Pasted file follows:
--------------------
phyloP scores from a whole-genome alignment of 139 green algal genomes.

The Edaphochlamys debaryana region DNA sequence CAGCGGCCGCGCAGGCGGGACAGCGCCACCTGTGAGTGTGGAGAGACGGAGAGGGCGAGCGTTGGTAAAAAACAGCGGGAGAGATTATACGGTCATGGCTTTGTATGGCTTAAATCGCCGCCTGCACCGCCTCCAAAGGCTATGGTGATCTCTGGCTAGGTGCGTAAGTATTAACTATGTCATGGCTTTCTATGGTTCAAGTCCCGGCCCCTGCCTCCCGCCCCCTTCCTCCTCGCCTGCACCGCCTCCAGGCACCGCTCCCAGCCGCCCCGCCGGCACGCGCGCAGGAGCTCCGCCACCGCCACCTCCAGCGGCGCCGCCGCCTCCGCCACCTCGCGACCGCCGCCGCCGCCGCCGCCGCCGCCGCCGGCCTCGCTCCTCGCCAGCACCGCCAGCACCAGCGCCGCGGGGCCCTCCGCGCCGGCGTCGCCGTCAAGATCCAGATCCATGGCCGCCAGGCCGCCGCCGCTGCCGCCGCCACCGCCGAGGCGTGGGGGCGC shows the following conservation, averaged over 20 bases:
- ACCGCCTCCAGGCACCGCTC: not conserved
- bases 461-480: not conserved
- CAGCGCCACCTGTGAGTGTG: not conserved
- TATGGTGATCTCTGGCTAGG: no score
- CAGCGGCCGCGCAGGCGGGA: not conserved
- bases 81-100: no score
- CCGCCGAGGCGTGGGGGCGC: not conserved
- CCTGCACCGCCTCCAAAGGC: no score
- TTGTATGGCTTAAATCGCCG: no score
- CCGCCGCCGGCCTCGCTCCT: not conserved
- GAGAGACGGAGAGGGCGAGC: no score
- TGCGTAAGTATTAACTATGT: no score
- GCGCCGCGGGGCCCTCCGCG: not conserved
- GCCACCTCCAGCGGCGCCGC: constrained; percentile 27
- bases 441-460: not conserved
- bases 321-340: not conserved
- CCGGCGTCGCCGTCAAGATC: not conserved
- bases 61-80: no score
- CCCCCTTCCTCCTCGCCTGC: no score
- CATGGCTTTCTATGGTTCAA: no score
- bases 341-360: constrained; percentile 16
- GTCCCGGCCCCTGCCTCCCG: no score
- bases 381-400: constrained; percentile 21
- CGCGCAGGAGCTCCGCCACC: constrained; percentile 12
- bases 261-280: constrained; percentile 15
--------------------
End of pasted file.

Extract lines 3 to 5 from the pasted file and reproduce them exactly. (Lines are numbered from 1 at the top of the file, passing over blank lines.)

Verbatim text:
- ACCGCCTCCAGGCACCGCTC: not conserved
- bases 461-480: not conserved
- CAGCGCCACCTGTGAGTGTG: not conserved